The Watergate scandal was a watershed moment in domestic American affairs. President Richard M. Nixon used his power to direct intelligence agencies to cover up his involvement in a break-in that was meant to acquire insider knowledge about political rivals, as revealed in audio recordings he was compelled to disclose.

In a satirical piece appearing in The Freelance Star on May 15, 1973, Henry Kissinger, then Secretary of State, and Leonid Brezhnev, the communist party secretariat of the U.S.S.R., engaged in a faux conversation about the differences between the American and Soviet political systems. In it, Brezhnev appeared baffled at Nixon’s inability to maintain control of the unraveling scandal, asking Kissinger why the president didn’t simply throw the journalists in jail, torture the bureaucrats, and “shoot everyone who had anything to do with Watergate, so that nobody would talk?” Brezhnev concludes the conversation:

I’m not sure I want to meet with a world leader who doesn’t know how to bug his enemies without getting caught.

It seems the satirized Brezhnev would be just as lukewarm about meeting with modern presidents as he was with Old Tricky Dick.

Following Nixon’s resignation, Sen. Frank Church led a massive reform effort—the Church Committee—to reign in the excesses of the national intelligence community. It spawned the most significant intelligence reforms since the creation of the FBI, CIA, and NSA. Although the recent passage of the USA FREEDOM Act has accurately been described as the most substantive pro-privacy reform package since the mid-1970s, many are still calling for a new Church Committee to address intelligence oversight, obfuscation, and overreach. And it’s no wonder why.

The Wall Street Journal recently reported that the NSA had “incidentally” collected the private conversations of U.S. lawmakers. The agency’s target had been Israeli leaders–mainly Prime Minister Benjamin Netanyahu–who were creating a “political minefield” during the U.S.-Iran nuclear agreement talks this past fall. And the White House, wary of leaving a paper trail, decided to grant the NSA the decision over what it should disclose and what it should withhold regarding these surveillance activities. The NSA’s claim that these collections were merely “incidental” to the true targets brings to mind vivid recollections of James Clapper, the director of national intelligence, stating that the NSA did not vacuum up information on American citizens“wittingly”—a statement later proven to be a false and misleading in after Snowden’s revelations.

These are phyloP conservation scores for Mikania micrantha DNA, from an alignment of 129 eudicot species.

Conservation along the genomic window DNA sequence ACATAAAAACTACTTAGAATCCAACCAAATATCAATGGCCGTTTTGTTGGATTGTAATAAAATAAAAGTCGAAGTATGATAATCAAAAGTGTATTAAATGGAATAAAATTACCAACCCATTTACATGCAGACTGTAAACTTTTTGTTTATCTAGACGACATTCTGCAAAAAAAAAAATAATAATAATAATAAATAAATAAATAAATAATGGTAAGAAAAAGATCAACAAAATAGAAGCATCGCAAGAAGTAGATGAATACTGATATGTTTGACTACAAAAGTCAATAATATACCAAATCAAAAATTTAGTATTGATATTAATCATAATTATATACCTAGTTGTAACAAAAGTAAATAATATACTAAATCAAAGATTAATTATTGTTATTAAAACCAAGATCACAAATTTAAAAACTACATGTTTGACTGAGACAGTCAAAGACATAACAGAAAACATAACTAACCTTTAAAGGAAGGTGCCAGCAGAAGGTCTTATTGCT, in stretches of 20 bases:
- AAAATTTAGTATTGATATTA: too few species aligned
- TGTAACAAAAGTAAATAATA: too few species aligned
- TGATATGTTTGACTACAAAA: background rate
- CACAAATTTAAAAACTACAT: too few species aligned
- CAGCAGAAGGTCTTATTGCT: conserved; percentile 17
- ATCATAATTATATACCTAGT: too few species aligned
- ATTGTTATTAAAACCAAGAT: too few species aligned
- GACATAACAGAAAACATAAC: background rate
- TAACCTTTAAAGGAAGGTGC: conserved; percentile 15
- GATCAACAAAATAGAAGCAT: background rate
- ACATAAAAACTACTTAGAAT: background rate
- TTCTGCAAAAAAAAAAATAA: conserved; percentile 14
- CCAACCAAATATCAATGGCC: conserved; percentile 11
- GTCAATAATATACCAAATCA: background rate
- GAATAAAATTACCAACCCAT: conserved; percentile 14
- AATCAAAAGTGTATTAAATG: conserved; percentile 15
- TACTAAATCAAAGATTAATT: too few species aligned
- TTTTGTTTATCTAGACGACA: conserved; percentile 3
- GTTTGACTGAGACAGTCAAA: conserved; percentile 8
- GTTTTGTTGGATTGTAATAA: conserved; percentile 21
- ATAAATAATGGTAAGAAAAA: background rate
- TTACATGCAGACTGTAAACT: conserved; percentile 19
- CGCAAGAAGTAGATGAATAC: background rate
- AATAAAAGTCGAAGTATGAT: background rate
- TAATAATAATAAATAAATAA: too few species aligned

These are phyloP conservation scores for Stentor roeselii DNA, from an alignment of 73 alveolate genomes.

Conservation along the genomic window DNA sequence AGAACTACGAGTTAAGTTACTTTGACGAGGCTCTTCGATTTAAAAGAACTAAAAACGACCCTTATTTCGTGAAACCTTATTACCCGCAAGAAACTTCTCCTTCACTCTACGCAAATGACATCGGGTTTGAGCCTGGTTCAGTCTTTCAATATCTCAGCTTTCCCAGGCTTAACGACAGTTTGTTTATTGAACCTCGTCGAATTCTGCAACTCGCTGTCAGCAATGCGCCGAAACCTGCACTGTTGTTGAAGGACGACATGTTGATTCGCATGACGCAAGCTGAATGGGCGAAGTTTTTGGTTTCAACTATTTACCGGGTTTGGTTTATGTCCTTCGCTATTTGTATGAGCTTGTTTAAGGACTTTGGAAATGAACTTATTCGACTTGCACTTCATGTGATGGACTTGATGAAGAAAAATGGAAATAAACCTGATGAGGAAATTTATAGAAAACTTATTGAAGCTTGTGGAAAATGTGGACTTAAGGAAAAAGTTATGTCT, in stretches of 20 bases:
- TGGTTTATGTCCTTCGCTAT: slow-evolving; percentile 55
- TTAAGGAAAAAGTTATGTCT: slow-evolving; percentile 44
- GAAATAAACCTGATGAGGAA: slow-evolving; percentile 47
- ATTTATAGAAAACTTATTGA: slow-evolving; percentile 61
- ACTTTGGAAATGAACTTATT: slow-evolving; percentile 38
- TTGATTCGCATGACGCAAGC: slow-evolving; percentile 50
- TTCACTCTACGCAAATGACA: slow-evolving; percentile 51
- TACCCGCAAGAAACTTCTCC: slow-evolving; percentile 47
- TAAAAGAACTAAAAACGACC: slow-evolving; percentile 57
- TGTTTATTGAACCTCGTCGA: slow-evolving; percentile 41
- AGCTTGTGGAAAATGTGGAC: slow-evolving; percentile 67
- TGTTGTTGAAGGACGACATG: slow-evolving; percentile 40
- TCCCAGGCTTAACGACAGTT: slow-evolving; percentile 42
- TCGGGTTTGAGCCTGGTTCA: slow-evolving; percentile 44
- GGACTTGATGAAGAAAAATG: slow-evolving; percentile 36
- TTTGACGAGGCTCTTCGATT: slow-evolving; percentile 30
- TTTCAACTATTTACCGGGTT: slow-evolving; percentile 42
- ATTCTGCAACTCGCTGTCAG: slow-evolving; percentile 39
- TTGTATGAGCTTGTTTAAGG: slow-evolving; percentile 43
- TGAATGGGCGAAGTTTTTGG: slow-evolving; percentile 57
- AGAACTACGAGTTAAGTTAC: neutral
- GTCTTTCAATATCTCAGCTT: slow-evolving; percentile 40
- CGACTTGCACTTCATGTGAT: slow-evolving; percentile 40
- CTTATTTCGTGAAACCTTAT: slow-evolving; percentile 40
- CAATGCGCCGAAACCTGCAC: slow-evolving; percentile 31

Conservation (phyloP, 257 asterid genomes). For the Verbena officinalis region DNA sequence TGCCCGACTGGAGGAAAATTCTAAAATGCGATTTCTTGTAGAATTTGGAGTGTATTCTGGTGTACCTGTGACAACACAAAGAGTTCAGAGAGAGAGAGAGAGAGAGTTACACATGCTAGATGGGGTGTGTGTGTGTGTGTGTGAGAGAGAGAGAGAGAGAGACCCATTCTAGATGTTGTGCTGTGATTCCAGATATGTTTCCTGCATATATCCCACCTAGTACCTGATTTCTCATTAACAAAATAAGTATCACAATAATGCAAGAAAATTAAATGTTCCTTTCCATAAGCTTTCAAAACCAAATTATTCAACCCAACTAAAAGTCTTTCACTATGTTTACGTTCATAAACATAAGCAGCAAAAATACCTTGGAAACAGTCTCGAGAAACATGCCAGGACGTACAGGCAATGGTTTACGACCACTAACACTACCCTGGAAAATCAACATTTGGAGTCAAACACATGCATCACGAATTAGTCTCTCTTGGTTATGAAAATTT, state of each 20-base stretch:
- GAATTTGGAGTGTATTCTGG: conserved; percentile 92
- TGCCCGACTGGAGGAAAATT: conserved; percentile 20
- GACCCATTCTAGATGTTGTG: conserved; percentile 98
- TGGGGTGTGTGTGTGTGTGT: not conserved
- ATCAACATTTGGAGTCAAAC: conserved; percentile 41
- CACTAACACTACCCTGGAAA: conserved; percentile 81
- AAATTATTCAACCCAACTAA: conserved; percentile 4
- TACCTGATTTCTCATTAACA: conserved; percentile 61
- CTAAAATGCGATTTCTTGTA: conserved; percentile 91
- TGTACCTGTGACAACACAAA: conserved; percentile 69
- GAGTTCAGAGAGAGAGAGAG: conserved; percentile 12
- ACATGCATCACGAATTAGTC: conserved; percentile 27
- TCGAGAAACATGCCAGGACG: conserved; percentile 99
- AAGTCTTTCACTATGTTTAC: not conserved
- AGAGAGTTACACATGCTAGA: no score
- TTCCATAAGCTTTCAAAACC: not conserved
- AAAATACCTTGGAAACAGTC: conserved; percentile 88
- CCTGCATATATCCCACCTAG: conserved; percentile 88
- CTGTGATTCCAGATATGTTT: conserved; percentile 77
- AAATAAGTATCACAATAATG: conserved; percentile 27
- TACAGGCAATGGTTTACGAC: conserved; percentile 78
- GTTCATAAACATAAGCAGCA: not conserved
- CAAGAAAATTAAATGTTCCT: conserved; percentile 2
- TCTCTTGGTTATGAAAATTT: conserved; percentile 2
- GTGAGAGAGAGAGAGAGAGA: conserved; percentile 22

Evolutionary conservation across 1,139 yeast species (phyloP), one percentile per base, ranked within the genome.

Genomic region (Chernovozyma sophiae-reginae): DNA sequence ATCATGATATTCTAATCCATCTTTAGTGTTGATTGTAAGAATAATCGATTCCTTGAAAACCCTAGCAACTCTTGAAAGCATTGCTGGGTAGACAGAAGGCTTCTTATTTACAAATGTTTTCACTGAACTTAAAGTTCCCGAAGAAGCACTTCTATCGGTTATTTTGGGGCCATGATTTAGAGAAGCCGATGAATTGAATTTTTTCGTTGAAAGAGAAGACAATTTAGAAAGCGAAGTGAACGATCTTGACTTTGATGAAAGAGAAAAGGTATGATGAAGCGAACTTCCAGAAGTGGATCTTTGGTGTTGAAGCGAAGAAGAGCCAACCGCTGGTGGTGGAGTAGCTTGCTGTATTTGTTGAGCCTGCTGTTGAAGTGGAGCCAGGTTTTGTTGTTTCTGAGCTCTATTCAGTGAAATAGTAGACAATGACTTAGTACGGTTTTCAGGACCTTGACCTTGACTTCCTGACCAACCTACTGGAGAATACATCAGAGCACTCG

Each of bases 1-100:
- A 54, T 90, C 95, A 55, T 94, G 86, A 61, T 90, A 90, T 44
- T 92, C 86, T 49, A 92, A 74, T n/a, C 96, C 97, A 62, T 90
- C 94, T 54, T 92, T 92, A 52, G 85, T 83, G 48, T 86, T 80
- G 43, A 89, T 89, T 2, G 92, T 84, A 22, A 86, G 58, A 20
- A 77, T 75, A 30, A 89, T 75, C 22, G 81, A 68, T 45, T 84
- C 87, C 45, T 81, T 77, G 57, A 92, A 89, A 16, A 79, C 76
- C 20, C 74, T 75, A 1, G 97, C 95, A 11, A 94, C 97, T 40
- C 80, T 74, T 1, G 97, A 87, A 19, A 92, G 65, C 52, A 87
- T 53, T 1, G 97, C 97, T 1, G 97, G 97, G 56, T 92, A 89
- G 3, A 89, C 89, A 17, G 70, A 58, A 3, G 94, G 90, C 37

As reported by TechDirt, although spying on Congress is technically off-limits,

In reality, the NSA can grab anything involving conversations with foreign citizens, provided it feels the content of the communications contains “significant foreign intelligence.” Even so, the NSA is required to inform oversight committees when it has released unminimized, Congress-related communications to the executive branch. In this case, that information was never turned over to the oversight committees, and the executive branch deferred entirely to the NSA’s judgment on the withholding of this information.

The Obama Administration seems to be doing Nixon proud. But the most intriguing element of this story isn’t the fact that the NSA was spying on an allied leader, nor even that it spied on Congress. Rather, this story illuminates a clear double standard applied to the ongoing surveillance debate.

Writing for The Intercept, Glenn Greenwald has a great piece on the propensity for “political officials who are vehement supporters of the Surveillance State [to] transform overnight into crusading privacy advocates once they learn that they themselves have been spied on.” This is an important point worth mulling over. As both heads of state—like Angela Merkel and Benjamin Netanyahu—and public officials—including Sen. Dianne Feinstein and, most recently, Rep. Pete Hoekstra—come to realize it is they who are the targets of indiscriminate surveillance, their tunes on the surveillance state make abrupt about-faces.

So when the government spies on average Americans, sans any adherence to due process or the rule of law, it’s fine since it’s done in the name of national security. And if someone needs to be chastised, the hammer of the state falls on the heads of whistleblowers. But when members of Congress are subjected to such invasions of privacy, it’s an outrage that requires calling out the real perpetrators: the intelligence community.

Although I generally agree with Greenwald’s assertion that these Saul-on-the-road-to-Damascus experiences leading legislators to a “sudden, self-interested embrace of the value of privacy” are somewhat hypocritical, there is nonetheless a silver lining. Some of the intelligence community’s biggest cheerleaders are members of Congress, and as the extent of the NSA’s perennial intrusions into lawmakers’ conversations continually come to light, the agencies will begin losing more and more support amongst representatives.

At least, that’s the hope.

Unfortunately, while the rhetoric from some lawmakers has changed in response to the piecemeal revelations of the NSA’s overreach, their legislative dispositions have yet to realign. Though she expressed considerable outrage at the surveillance being conducted on Senators engaged in reviewing the CIA’s torture programs, Sen. Dianne Feinstein nonetheless continues to support legislation that that would grant more power to the intelligence community, imperil the Fourth Amendment rights of U.S. citizens, or weaken those technologies that can help innocent Americans circumvent the unconstitutional surveillance imposed upon them.

Responding to an inquiry from the Washington Post, the NSA maintained that “Members of Congress have the same privacy protections as all U.S. persons.” To the extent that all of us are now subject to the whims of the surveillance state, it would appear that is true.